One of the holiest places in Christendom is the ancient city of Nazareth. This is the home of Mary and Joseph and the childhood home of Jesus. It is about a half an hour drive from our home, and we understood the city goes all out during the month of December. There are huge nativity scene displays at all the entrances to the city, as well as Israel’s largest Christmas tree and annual Christmas market. Nazareth is also home to the Basilica of the Annunciation, the largest Roman Catholic church in the MidEast. It is built over the remains of the house where the angel, Gabriel, appeared to the virgin, Mary, to tell her of her role in bearing the Messiah. The church has large displays of madonnas (statues, plaques, paintings, mosaics) from all over the world.
In the streets outside are large Christmas markets , wooden stalls where one can buy Christmas ornaments, hand-carved olive wood nativities, arts and crafts, spices, incense, holy oils, food, and of course, Santa hats and suits. By nightfall, it gets very crowded. The place is positively dripping with pork products (pork shawarma, anyone?). There are stages set up for local choirs and dancers in native costume. What would a celebration be without parades? We were absolutely shocked to hear bagpipes!! Because the Scots were here during the British Mandate period, they passed on their love of bagpipe music to the local Arab community. In Nazareth you can see ladies dancing, pipers piping and drummers drumming. It’s all part of the hoopla with fireworks every night.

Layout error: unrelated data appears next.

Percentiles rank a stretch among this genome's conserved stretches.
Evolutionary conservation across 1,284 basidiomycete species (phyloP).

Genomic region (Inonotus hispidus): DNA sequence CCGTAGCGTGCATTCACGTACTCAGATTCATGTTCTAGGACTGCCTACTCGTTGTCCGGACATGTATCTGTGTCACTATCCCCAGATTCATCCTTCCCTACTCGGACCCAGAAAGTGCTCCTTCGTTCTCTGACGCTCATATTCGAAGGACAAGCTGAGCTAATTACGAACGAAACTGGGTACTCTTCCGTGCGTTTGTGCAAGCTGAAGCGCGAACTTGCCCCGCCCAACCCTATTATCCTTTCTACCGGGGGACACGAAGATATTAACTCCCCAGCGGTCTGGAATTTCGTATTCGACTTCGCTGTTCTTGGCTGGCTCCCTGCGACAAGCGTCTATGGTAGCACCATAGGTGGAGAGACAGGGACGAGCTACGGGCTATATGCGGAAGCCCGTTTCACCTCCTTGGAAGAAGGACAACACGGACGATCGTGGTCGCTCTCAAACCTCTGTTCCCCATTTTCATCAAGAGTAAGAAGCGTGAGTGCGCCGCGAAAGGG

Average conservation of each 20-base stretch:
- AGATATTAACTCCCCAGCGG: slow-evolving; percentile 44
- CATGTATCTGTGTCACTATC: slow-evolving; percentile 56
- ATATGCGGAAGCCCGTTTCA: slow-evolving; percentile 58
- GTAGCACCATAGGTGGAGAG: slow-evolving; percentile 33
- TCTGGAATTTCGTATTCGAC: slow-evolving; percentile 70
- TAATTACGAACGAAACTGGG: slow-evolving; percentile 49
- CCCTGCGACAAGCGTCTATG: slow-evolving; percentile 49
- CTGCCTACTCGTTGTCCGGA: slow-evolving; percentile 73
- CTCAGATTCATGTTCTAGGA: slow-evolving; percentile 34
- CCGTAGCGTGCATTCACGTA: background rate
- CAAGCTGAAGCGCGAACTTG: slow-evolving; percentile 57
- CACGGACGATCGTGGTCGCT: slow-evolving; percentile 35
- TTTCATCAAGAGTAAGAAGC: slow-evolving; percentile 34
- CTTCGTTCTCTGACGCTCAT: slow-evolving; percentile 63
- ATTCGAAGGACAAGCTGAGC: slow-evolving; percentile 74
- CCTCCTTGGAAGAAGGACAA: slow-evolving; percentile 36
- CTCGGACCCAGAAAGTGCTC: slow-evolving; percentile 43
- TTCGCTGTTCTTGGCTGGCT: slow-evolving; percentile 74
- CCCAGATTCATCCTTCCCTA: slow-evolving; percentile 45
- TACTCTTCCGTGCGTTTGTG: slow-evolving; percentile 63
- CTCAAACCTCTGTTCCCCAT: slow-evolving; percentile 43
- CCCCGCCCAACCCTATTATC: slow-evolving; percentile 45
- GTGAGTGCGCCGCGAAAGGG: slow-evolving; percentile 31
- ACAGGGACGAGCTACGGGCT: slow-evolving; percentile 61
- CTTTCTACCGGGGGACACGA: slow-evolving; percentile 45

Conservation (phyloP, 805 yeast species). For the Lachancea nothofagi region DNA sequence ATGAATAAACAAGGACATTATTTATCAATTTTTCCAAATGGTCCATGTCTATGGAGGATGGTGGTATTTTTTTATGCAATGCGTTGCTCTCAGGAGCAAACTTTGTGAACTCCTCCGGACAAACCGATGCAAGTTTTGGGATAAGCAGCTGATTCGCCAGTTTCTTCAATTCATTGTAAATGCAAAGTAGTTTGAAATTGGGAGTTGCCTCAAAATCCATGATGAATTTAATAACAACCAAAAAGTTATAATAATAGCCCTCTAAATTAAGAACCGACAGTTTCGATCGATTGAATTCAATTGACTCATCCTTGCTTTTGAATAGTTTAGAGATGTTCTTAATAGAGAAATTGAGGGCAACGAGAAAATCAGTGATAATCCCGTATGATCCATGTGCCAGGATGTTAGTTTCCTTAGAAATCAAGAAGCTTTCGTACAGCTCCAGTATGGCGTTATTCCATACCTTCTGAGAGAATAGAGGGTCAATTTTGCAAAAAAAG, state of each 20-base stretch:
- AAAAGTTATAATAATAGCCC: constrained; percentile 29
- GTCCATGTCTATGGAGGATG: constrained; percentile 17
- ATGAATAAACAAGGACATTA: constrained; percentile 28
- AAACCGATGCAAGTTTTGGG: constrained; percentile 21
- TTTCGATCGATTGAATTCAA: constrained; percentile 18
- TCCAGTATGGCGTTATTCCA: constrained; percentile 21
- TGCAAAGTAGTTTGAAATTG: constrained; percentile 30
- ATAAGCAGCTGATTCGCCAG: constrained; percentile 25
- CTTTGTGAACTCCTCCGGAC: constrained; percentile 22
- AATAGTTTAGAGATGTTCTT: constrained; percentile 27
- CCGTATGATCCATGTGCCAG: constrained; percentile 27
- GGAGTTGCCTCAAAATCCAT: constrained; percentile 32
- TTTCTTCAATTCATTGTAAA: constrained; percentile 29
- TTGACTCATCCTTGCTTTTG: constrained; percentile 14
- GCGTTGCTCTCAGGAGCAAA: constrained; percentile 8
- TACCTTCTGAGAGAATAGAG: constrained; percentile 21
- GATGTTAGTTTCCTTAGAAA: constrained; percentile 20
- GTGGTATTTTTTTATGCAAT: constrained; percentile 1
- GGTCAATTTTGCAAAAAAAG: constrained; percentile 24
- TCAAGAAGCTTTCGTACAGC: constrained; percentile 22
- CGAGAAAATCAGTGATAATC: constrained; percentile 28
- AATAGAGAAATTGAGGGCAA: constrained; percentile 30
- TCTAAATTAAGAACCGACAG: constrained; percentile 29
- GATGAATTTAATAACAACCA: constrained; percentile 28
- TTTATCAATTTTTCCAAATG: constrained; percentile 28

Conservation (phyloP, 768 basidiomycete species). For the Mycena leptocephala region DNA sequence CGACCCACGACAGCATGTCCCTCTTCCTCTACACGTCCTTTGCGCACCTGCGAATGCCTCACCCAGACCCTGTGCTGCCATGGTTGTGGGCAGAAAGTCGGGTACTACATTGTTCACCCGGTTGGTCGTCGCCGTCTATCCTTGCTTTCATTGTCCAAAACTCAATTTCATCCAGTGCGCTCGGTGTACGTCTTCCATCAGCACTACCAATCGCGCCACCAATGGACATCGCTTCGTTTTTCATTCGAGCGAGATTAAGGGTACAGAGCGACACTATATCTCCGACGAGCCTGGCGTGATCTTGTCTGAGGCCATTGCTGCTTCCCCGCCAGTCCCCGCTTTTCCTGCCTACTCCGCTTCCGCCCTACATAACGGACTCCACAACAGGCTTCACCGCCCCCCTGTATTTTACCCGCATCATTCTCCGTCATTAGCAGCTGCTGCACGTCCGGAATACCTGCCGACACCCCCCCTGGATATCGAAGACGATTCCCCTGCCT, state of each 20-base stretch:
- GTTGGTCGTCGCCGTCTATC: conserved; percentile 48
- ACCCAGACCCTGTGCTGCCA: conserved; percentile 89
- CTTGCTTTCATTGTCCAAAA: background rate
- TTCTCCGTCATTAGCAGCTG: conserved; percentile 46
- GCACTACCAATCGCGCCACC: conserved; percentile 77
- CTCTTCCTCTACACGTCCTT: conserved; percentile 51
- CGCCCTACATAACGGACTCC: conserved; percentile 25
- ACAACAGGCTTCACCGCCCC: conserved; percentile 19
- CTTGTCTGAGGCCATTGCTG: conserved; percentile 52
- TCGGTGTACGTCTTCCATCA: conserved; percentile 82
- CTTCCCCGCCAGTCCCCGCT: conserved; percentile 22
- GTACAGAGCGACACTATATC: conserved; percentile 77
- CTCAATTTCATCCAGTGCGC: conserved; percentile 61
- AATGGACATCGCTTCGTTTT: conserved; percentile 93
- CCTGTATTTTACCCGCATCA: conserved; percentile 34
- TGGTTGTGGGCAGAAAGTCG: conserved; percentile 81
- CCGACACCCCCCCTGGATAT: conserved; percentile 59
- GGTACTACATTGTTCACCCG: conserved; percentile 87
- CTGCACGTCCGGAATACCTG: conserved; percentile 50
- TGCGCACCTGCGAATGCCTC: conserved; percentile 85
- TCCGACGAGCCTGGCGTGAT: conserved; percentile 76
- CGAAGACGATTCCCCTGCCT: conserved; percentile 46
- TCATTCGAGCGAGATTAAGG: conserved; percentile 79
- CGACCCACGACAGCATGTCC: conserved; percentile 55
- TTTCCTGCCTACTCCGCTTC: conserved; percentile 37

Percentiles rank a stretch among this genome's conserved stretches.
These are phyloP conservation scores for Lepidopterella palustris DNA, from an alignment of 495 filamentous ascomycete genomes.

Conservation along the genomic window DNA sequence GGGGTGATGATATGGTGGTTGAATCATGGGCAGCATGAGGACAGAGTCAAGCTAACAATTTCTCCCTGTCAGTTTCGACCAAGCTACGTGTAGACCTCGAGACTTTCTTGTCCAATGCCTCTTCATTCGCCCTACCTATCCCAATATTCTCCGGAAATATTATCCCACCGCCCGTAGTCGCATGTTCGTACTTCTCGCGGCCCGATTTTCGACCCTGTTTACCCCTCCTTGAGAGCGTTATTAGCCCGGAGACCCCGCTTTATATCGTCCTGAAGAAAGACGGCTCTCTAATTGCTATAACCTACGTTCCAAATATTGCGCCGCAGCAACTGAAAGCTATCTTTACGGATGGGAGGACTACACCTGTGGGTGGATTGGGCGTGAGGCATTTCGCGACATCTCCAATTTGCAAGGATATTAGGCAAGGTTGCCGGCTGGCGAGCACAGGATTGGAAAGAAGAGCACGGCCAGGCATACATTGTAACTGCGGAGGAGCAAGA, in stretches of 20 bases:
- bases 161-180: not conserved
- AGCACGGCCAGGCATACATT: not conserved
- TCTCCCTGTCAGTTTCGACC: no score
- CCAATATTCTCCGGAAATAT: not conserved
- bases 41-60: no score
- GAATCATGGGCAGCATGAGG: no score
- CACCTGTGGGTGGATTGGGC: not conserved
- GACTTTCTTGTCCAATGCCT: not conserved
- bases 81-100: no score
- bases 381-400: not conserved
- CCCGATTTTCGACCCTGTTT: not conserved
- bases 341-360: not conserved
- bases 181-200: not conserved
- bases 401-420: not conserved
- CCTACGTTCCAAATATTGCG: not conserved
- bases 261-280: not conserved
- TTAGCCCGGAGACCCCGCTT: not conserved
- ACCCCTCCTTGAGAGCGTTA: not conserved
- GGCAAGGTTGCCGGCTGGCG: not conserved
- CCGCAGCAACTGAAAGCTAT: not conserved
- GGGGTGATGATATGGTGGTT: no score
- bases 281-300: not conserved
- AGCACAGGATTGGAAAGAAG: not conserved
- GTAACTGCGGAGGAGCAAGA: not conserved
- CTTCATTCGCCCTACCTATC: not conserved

There are so many Christians here in the Galilee now, and commercialism has taken over the Holy Land. I never remember seeing the Christmas shops and markets that are now prevalent throughout the region. As more money flows into the Arab communities here, upscale European and Western style stores filled with the most gorgeous decorations line many of their streets. Last night, John and I visited two exclusively Christian villages to see their decorations: M’ilya and Fassuta, right up against the Lebanese border. The streets are heavily decorated with beautiful and tasteful white lights. M’ilya is built on the top of a mountain, an old Byzantine turned Crusader village. At its highest point is Château du Roi (see blogpost 13 July, 2021, ”Living Like Kings”) and the Greek Melkite Church. There is a huge Christmas treee and nativity scene. During the weekends, there are visits with Santa and a Christmas market with fireworks.